Since language learning app Duolingo launched back in 2012, all its coding was done locally on engineer laptops or desktops. There were a few problems with this approach.
Firstly, when new developers joined the business, the amount of time taken to get them set up and ready to code; second, the ability to work and collaborate in the cloud. As Art Chaidarun, Senior Staff Software Engineer at Duolingo, explains: “Normally, software engineers write code that runs on their laptop. They write it on their laptop, and then we push it to some repository, like GitHub. The way a remote software engineer works is, the editor is online. It’s hosted in a web browser. We’re coding in the cloud.”
In simple terms, it’s the same as the difference between local Microsoft Word where you’re tied to a particular physical device, and Google Docs, which you can connect from any laptop.
Duolingo started using GitHub Codespaces around a year ago, which allowed its engineers to carry out their work in the cloud. Codespaces made it easier and quicker to set up the development environment and be ready to code within a few minutes. It’s also more consistent as the online environment is generated the same way from the same templates for everybody, as opposed to local instances where you rely on developers following instructions correctly.
However, the Codespaces deployment introduced a new requirement, as there’s no way for it to get behind Duolingo’s firewall to access the private resources needed for development. Chaidarun says: “A lot of our development environment we don’t have to expose to the world, it’s behind a firewall, which was our old L2 VPN. But we needed a similar solution for Codespaces.”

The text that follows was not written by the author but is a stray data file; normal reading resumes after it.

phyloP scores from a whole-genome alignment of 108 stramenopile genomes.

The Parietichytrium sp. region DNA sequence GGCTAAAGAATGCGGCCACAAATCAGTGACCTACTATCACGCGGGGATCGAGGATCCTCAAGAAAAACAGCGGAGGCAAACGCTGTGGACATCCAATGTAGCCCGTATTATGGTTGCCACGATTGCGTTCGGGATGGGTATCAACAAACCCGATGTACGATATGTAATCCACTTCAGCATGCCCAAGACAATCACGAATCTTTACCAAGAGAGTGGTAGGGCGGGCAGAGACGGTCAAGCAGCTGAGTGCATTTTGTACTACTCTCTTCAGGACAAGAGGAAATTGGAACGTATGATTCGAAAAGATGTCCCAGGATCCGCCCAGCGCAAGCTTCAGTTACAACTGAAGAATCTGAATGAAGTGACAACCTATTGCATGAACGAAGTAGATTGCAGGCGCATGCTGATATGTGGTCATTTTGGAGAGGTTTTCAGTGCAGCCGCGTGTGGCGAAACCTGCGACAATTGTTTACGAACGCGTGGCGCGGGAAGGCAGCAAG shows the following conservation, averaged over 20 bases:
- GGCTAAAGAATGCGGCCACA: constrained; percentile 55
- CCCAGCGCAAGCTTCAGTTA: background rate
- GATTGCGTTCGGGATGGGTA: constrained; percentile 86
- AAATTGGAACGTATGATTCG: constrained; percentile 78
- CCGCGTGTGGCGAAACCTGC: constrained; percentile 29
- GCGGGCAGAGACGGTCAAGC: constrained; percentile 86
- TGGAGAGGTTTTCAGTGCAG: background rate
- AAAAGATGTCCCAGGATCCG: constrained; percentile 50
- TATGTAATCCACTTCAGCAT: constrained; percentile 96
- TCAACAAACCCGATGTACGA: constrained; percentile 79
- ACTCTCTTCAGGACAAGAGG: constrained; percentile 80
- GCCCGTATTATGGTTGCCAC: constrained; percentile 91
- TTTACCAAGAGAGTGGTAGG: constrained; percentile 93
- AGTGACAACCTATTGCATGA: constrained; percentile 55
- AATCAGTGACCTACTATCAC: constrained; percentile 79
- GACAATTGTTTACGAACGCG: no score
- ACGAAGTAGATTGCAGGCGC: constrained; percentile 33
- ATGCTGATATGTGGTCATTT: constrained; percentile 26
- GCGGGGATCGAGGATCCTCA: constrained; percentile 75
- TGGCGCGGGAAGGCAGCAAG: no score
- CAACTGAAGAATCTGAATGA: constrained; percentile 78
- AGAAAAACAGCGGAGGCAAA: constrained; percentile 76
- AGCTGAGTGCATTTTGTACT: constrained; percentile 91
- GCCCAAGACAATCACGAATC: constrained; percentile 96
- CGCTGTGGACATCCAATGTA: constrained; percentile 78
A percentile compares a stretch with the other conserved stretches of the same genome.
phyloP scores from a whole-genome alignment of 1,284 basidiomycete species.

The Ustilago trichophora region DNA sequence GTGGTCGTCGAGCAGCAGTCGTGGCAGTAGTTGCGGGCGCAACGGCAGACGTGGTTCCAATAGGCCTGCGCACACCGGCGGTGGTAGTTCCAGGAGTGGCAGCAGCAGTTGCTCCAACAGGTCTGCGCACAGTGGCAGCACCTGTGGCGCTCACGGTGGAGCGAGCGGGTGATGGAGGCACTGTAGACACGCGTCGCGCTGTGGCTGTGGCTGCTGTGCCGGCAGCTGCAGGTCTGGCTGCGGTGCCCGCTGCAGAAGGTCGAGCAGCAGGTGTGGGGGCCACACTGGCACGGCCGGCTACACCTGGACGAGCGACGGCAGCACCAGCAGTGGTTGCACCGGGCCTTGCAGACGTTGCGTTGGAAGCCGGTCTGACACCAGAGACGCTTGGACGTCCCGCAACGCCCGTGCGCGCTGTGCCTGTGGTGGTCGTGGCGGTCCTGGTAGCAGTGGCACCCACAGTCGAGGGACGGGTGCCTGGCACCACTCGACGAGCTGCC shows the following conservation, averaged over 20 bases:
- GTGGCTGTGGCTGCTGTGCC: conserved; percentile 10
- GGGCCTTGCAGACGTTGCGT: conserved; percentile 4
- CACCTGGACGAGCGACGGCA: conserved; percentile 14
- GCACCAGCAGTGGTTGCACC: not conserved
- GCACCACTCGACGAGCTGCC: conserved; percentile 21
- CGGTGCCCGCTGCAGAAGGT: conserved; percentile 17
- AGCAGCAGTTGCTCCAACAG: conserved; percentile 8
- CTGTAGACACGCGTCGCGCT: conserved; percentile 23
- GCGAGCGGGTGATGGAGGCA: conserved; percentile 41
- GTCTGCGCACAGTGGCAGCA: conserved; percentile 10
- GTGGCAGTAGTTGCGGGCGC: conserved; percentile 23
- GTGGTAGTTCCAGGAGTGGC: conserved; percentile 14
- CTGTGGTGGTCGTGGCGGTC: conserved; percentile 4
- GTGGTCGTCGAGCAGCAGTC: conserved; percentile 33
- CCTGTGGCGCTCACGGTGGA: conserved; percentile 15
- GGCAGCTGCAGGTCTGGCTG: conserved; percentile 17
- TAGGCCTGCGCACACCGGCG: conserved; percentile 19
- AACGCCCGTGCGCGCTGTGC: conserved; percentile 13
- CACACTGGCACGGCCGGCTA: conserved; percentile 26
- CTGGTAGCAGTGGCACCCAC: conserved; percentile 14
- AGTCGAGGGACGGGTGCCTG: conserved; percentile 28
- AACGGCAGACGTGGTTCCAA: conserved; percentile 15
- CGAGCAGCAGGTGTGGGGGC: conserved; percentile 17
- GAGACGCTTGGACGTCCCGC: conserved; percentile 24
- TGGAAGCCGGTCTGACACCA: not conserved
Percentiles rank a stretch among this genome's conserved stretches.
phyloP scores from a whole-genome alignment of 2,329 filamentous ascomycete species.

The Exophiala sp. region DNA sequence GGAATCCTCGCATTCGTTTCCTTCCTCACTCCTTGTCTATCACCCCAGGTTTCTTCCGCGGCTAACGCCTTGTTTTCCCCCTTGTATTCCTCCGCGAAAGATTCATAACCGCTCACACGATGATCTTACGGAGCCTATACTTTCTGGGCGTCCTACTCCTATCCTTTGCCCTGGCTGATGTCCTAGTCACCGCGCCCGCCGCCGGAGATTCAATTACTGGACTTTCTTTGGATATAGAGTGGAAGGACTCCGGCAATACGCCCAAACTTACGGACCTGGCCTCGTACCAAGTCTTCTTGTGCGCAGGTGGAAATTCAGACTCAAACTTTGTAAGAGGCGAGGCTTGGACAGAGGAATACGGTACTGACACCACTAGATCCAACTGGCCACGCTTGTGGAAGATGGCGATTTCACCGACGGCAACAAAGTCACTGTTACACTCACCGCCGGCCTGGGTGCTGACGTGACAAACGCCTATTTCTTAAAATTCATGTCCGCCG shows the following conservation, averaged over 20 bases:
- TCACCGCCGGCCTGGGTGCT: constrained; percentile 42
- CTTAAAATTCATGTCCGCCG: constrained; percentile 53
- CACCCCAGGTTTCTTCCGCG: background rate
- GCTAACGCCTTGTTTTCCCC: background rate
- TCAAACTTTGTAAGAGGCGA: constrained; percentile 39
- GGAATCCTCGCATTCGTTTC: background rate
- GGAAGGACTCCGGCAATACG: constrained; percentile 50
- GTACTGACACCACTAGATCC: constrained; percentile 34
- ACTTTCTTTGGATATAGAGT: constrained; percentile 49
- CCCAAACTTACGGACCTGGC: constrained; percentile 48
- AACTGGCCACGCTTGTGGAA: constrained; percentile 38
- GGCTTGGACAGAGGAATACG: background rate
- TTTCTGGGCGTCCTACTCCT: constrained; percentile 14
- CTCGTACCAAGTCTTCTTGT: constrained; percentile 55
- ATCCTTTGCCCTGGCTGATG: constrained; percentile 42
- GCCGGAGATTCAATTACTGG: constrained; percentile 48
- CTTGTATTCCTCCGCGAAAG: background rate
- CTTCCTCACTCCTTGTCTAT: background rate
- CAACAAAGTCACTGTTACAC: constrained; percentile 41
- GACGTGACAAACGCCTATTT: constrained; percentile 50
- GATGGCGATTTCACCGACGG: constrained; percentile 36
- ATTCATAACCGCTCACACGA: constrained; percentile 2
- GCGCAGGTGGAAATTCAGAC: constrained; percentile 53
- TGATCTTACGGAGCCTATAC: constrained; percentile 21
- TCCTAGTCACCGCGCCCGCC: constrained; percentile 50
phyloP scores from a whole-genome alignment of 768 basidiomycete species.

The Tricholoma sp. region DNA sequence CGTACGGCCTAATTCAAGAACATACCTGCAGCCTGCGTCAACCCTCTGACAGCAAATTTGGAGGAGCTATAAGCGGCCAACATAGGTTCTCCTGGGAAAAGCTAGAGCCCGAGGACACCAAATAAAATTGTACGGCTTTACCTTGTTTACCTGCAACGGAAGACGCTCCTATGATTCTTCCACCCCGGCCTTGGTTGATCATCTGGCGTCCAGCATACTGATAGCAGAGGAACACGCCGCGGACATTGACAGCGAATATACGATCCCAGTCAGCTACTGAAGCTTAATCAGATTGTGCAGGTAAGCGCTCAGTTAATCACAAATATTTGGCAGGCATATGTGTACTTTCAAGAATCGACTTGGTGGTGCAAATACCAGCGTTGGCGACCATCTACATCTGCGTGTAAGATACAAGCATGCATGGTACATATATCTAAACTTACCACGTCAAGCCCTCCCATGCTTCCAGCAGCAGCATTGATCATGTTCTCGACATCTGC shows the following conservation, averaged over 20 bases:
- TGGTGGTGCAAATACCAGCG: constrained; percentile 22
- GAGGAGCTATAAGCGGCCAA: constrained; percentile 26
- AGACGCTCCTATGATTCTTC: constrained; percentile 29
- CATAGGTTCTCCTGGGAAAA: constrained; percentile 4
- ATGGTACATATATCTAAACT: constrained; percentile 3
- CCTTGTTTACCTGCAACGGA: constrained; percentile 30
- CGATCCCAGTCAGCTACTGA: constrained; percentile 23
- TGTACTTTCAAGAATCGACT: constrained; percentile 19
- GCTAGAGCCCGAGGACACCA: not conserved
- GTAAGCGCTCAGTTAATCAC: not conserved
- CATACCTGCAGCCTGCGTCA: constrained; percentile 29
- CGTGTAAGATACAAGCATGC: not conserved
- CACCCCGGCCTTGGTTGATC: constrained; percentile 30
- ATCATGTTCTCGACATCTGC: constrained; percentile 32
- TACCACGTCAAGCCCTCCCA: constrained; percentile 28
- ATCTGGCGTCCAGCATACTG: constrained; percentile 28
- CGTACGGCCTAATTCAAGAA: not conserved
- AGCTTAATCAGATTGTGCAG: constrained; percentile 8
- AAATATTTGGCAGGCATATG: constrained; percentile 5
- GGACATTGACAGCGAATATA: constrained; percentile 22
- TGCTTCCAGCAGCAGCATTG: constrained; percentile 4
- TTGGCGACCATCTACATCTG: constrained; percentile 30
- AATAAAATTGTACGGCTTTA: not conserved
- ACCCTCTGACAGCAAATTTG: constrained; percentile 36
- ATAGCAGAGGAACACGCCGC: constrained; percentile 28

For this, Duolingo turned to Tailscale, a VPN for DevOps and infrastructure teams wanting to collaborate securely.
For engineering teams needing secure access to dynamic hosts, services and applications, VPNs are the answer. However, traditional VPNs can have latency and security issues due to public endpoints and unencrypted traffic.
Built on the open-source WireGuard VPN protocol, Tailscale is a way round these problems, offering a zero config VPN for building secure networks. Chaidarun adds: “We use Tailscale for accessing our private resources locally on our laptops, where we rely on our old VPN to secure certain private resources on AWS and the local office server. If we’re going to be coding in an account with Codespaces, then we need some way to access those. That’s where we use Tailscale.”
Chaidarun briefly looked at other options like ZeroTier, but chose Tailscale due to the thorough and clear documentation.
While Duolingo is using Tailscale and Codespaces for remote development, it’s not in the sense of remote working: the majority of the company work out of the firm’s Pittsburgh office. Chaidarun says: “It’s basically coding on your computer versus on a website. When we work in Codespaces, the code is actually not on our computer at all. If someone steals my laptop, it’s not really much of a concern as far as that goes.”